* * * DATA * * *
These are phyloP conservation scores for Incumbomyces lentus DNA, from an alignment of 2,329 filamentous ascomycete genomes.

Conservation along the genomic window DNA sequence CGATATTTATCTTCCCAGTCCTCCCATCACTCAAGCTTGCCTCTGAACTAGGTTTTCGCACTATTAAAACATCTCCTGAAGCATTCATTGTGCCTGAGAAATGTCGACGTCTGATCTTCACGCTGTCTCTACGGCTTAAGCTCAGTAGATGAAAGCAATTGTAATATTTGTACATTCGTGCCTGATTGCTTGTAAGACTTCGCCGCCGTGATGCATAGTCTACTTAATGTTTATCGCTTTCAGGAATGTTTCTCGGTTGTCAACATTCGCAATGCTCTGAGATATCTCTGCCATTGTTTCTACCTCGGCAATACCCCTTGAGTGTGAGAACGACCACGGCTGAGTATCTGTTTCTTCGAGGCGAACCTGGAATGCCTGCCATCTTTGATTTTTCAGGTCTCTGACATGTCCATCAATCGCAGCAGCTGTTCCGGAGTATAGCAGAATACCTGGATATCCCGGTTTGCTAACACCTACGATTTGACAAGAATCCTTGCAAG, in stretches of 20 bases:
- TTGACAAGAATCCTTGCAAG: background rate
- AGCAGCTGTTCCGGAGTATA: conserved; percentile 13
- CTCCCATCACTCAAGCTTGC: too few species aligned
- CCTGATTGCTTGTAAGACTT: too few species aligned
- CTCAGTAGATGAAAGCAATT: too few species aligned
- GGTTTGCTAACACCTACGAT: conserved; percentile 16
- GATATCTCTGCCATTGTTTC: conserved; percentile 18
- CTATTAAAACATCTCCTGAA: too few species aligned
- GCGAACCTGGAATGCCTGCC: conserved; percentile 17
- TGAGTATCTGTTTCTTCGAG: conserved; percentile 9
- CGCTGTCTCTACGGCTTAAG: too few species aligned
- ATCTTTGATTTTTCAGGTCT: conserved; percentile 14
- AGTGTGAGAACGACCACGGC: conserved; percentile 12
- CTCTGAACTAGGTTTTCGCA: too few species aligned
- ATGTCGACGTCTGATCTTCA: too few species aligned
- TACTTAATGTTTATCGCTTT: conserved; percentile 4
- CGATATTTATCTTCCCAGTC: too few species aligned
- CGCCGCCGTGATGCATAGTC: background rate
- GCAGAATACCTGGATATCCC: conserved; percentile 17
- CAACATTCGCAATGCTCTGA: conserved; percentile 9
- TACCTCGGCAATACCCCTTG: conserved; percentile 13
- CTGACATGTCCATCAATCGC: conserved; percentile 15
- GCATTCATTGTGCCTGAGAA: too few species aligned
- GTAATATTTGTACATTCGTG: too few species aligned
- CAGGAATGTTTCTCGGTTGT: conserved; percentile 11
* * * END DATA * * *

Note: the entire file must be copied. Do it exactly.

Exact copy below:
These are phyloP conservation scores for Incumbomyces lentus DNA, from an alignment of 2,329 filamentous ascomycete genomes.

Conservation along the genomic window DNA sequence CGATATTTATCTTCCCAGTCCTCCCATCACTCAAGCTTGCCTCTGAACTAGGTTTTCGCACTATTAAAACATCTCCTGAAGCATTCATTGTGCCTGAGAAATGTCGACGTCTGATCTTCACGCTGTCTCTACGGCTTAAGCTCAGTAGATGAAAGCAATTGTAATATTTGTACATTCGTGCCTGATTGCTTGTAAGACTTCGCCGCCGTGATGCATAGTCTACTTAATGTTTATCGCTTTCAGGAATGTTTCTCGGTTGTCAACATTCGCAATGCTCTGAGATATCTCTGCCATTGTTTCTACCTCGGCAATACCCCTTGAGTGTGAGAACGACCACGGCTGAGTATCTGTTTCTTCGAGGCGAACCTGGAATGCCTGCCATCTTTGATTTTTCAGGTCTCTGACATGTCCATCAATCGCAGCAGCTGTTCCGGAGTATAGCAGAATACCTGGATATCCCGGTTTGCTAACACCTACGATTTGACAAGAATCCTTGCAAG, in stretches of 20 bases:
- TTGACAAGAATCCTTGCAAG: background rate
- AGCAGCTGTTCCGGAGTATA: conserved; percentile 13
- CTCCCATCACTCAAGCTTGC: too few species aligned
- CCTGATTGCTTGTAAGACTT: too few species aligned
- CTCAGTAGATGAAAGCAATT: too few species aligned
- GGTTTGCTAACACCTACGAT: conserved; percentile 16
- GATATCTCTGCCATTGTTTC: conserved; percentile 18
- CTATTAAAACATCTCCTGAA: too few species aligned
- GCGAACCTGGAATGCCTGCC: conserved; percentile 17
- TGAGTATCTGTTTCTTCGAG: conserved; percentile 9
- CGCTGTCTCTACGGCTTAAG: too few species aligned
- ATCTTTGATTTTTCAGGTCT: conserved; percentile 14
- AGTGTGAGAACGACCACGGC: conserved; percentile 12
- CTCTGAACTAGGTTTTCGCA: too few species aligned
- ATGTCGACGTCTGATCTTCA: too few species aligned
- TACTTAATGTTTATCGCTTT: conserved; percentile 4
- CGATATTTATCTTCCCAGTC: too few species aligned
- CGCCGCCGTGATGCATAGTC: background rate
- GCAGAATACCTGGATATCCC: conserved; percentile 17
- CAACATTCGCAATGCTCTGA: conserved; percentile 9
- TACCTCGGCAATACCCCTTG: conserved; percentile 13
- CTGACATGTCCATCAATCGC: conserved; percentile 15
- GCATTCATTGTGCCTGAGAA: too few species aligned
- GTAATATTTGTACATTCGTG: too few species aligned
- CAGGAATGTTTCTCGGTTGT: conserved; percentile 11